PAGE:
It's no coincidence that former players who cut their teeth in scouting and player development have ended up in GM seats. Nexen Heroes' Ko Hyung-wook had been their head of scouting before taking the GM job in 2017. Yeom Kyung-yup, GM for the SK Wyverns, became a scout for the Twins after ending his playing career and then got promoted to the club's head of baseball operations. He served as the Heroes' manager from 2013 to 2016 and then was named the Wyverns' GM in 2017. The Twins and the NC Dinos are other clubs who previously employed veteran scouts as their GMs.
Then there's Lee Soong-yong of the KT Wiz, who has taken a unique path from a hitting coach to a GM. His experience in player development came from the field, as he has split his five years of coaching in both the KBO and its minor league equivalent, the Futures League.
Lee will be overseeing an expansion franchise that has finished dead last in three of its first four seasons. He said he has identified problems with the Wiz during his coaching stint, and he's determined to fix them now that he's in a position to do so.
"I felt our biggest problem was with developing our minor league players," Lee said. "There was simply no system or structure in place. We have to improve our training facilities and strengthen our coaching staff. To have a strong KBO club, you need to have a solid base in the Futures League. That will ensure long-term success, and I want to be able to accomplish that."
Lee has stepped into the GM role at a time when perceptions and expectations of player-turned-GMs have changed.
Back when corporate types occupied front office positions, there was always a clear line drawn between what the skipper does and what the GM does. Field managers expected to be left alone when it came to baseball-specific matters.
And even when former players started to make their way into the front office, the ideas that skippers would always handle the baseball side of things didn't change overnight.
Park Jong-hoon, who was named the Hanwha Eagles' GM in November 2016, had some well-documented power struggles with manager Kim Sung-keun, who was fired in May 2017.
Kim, who once managed Park as a player, had been known as a control freak who had to have a final say on all player signings and transactions. But when the Eagles announced Park as their new GM, they stated that Kim would start focusing on "his responsibilities as the field manager," a thinly veiled message that Kim would be stripped of some of his power.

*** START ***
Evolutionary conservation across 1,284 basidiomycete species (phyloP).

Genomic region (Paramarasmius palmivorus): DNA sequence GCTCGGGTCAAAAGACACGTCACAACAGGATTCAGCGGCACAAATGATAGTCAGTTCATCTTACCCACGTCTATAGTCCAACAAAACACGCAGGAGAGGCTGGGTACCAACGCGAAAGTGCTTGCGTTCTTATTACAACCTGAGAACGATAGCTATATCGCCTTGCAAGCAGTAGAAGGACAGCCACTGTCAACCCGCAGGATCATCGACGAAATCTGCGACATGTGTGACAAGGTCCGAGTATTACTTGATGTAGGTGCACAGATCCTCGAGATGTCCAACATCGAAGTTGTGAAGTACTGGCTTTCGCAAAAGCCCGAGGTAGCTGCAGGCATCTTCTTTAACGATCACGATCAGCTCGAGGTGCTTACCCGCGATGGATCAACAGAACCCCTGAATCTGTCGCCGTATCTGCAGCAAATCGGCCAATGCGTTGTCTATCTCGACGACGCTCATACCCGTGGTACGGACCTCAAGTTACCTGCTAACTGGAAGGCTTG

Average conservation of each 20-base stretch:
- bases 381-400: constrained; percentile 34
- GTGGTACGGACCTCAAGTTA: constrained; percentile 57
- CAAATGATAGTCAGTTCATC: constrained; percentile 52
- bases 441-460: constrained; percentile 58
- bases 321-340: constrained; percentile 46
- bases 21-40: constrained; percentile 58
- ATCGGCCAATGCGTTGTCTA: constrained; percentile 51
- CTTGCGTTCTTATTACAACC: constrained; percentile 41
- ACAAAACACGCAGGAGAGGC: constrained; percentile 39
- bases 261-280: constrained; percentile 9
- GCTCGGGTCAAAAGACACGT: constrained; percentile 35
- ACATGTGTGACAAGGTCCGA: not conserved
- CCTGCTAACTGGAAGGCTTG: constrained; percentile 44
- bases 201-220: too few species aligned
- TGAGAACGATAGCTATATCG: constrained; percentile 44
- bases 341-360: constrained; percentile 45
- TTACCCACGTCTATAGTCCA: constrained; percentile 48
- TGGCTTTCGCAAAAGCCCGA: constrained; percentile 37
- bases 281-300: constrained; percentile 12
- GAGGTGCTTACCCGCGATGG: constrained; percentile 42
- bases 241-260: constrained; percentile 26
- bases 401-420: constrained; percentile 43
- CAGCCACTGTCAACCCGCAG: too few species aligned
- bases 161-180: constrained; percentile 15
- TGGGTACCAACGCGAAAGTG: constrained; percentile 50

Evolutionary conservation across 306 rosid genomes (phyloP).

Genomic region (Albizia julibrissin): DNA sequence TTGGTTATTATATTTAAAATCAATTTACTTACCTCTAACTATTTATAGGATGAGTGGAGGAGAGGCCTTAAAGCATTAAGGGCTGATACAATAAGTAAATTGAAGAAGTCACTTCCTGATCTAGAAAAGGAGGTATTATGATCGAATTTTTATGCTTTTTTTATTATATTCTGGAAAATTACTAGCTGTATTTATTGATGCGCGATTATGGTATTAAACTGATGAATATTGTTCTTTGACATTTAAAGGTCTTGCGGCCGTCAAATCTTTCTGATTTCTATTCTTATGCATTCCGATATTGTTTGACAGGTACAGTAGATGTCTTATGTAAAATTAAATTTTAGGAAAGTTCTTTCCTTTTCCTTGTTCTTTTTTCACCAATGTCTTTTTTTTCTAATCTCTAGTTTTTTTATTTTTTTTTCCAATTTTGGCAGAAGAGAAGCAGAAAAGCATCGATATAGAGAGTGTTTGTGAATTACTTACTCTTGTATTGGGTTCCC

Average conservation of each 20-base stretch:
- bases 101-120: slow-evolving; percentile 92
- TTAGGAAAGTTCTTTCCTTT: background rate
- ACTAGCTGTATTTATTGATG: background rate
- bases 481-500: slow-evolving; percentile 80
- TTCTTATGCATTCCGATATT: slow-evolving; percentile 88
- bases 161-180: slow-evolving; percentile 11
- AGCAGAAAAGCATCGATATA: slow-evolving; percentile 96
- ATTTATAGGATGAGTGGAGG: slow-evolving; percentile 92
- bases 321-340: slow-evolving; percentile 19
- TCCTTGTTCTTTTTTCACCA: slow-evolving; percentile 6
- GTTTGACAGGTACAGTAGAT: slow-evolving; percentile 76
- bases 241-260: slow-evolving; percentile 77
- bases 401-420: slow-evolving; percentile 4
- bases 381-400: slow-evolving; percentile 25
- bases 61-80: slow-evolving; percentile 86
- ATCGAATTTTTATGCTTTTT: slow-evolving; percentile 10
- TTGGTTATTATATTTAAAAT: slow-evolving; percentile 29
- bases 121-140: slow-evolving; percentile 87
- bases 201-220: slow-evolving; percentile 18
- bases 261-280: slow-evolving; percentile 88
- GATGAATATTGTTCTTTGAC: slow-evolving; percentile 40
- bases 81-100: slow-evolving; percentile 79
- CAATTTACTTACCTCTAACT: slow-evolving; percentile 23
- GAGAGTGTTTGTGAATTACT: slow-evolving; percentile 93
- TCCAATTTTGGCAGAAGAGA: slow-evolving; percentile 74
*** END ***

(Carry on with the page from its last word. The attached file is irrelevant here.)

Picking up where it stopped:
But when Park asked Kim to cut down on his extra batting practices after games -- the manager had been criticized for running his players into the ground -- Kim felt the GM was meddling too much with how the team was being run. But Park contended that he was only trying to do what he thought was best for the team's long-term future.
They also had differences on which minor league players could be called up during the season. There were times when Kim wanted some reinforcements in the bullpen, but Park refused to bring the players up because he didn't think they were ready to pitch in the KBO and felt they needed to be eased into the top competition.
The Park-Kim saga illustrates the type of difficulties that player-turned-GMs could face when working with other one-time jocks in the dugout. In an earlier interview, Park said "common sense" has to be used when trying to determine how much skippers and GMs should or should not do.
"GMs shouldn't interfere with what managers do in terms of strategies and actions on the field," Park said. "On the flip side, managers shouldn't get in the way of the front office's operations and personnel moves."
One player-turned-GM said much like other jobs today, communication skills are at a premium for the GM position.
After all, those former players were hired partly because their teams felt their playing background would facilitate communication between the dugout and the front office.
"I just think the GM is the one who has to be patient, though both sides have to understand everyone's trying to do what's best for the team," the GM said, requesting anonymity because he didn't want to sound too patronizing to other executives.
"One of the advantages for GMs with playing experience is that we have that much more to talk about with the skippers," the official continued. "But just because you've been a player once, it doesn't mean you can talk about the game with the manager all the time. You may say something in passing and the manager will feel like you're meddling. You have to pick your spots and recognize when you can step in."